My advice for fexofenadine is to look through CGenFF and see what parts are already parameterized. Figure out what pieces you are missing, and design a scheme to fragment the structure into smaller pieces for parameterization. QM calculations on the full structure will be complicated and extremely computationally costly.

Regards,
Christopher Mayne

On May 21, 2013, at 11:35 AM, Peterson J wrote:

But how do you find these atom types? Does learning more about CGenFF and its atom typing scheme help a lot to understand the tutorials?
What if I'm working on a completely new chemical compound for which no published values?
I'm actually working fexofenadine and how would you advice me to find the atom types.

Thanks,
Peterson

On Tue, May 21, 2013 at 7:59 AM, Mayne, Christopher G <cmayne2_at_illinois.edu<mailto:cmayne2_at_illinois.edu>> wrote:
I dropped NAMD-L from the cc list; as I said, this is a VMD issue.

NG3C51 is the atom type, not the atom name. Since the tutorial shows a full parameterization from scratch, the atom types can be anything. In this case, for convenience I used the same atom typing scheme that is used by CGenFF to allow for easy comparison to the published values.

Regards,
Christopher Mayne

On May 20, 2013, at 11:48 PM, Peterson J wrote:

[https://mail.google.com/mail/u/0/images/cleardot.gif]
Hi,

I just started following the screencast tutorials available for ffTK. I'm not quite clear about renaming the added N atom from N1 to NG3C51 and all other subsequent namings for C and H atoms. How are they named? Any background information about the naming that is missing in the tutotrial?

Thanks
[https://mail.google.com/mail/u/0/images/cleardot.gif]

On Mon, May 20, 2013 at 2:32 PM, Mayne, Christopher G <cmayne2_at_illinois.edu<mailto:cmayne2_at_illinois.edu>> wrote:
Peterson,

Since you're question is primarily regarding a VMD plugin, it is not particularly appropriate to cross post on NAMD-L.

The web-based tools that you have mentioned differ in a very important way--they provide parameters based on analogy to molecules or molecular fragments that have already been parameterized and have been incorporated into the backend database. ffTK, in contrast, aides users in developing parameters directly from first principles and the workflow outlined for CGenFF. The primary advantage of the web-based services is their speed and ease of use. If you have a molecule that is highly analogous to something that has been worked out, then the results are generally pretty good. You should also note that ParamChem in particular indicates that users should assess the resulting parameters to determine if they are reasonable, and refine them if needed. In addition to a full parameterization from scratch, ffTK is suitable for conducting this refinement, and includes numerous metrics to assess parameter performance. The trade off, however, is that parameterization is a time consu!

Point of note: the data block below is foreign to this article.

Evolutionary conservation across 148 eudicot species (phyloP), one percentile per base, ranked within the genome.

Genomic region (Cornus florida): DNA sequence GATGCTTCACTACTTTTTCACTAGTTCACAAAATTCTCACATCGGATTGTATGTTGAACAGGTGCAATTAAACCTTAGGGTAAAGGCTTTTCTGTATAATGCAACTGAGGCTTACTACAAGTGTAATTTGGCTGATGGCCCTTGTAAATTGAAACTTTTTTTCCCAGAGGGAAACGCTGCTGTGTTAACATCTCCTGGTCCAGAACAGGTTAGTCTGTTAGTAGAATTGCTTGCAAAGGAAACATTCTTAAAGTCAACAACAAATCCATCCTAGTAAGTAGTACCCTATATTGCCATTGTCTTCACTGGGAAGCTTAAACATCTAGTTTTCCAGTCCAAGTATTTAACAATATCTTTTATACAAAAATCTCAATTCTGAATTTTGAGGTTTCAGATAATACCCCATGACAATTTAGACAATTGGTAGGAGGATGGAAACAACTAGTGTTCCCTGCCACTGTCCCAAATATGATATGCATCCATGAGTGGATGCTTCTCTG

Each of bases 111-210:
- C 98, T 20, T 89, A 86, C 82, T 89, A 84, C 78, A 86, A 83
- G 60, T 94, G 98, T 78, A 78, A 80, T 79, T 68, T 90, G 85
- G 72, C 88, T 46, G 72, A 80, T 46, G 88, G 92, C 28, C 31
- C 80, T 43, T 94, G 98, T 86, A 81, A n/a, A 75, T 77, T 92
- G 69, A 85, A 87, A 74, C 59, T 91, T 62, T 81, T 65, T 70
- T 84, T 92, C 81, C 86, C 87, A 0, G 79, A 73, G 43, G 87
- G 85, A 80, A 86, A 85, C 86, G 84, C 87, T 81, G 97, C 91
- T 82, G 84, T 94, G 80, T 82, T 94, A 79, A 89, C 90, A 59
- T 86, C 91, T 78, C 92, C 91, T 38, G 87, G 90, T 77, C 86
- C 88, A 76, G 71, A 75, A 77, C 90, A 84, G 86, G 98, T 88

ming and frequently non-trivial process (we've tried to make it as streamlined as we can), and one should familiarize themselves with the principles underlying parameterization (e.g. CHARMM/CGenFF). The ffTK documentation website provides some information and links to relevant resources.

Regards,
Christopher Mayne

On May 20, 2013, at 1:03 PM, Peterson J wrote:

> Hi VMD and NAMD users,
>
> I'm very new to VMD and NAMD. I'm now in the process of parameterizing a ligand molecule. As I came across various a few web tools like paramchem, swissparam and so on. I have also seen VMD providing a plugin called Forcefield Toolkit calculating parameters using Gaussian and preparing the files for MD run using NAMD.
>
> I would like to get a few suggestion points on which one to use and the advantages and disadvantages over one another.
>
> What if I use one of the mentioned webtools instead of ffTk that use lengthy QM calculations to obtain the parameters?
>
> Thanks in advance for the suggestions.
>
> -Peterson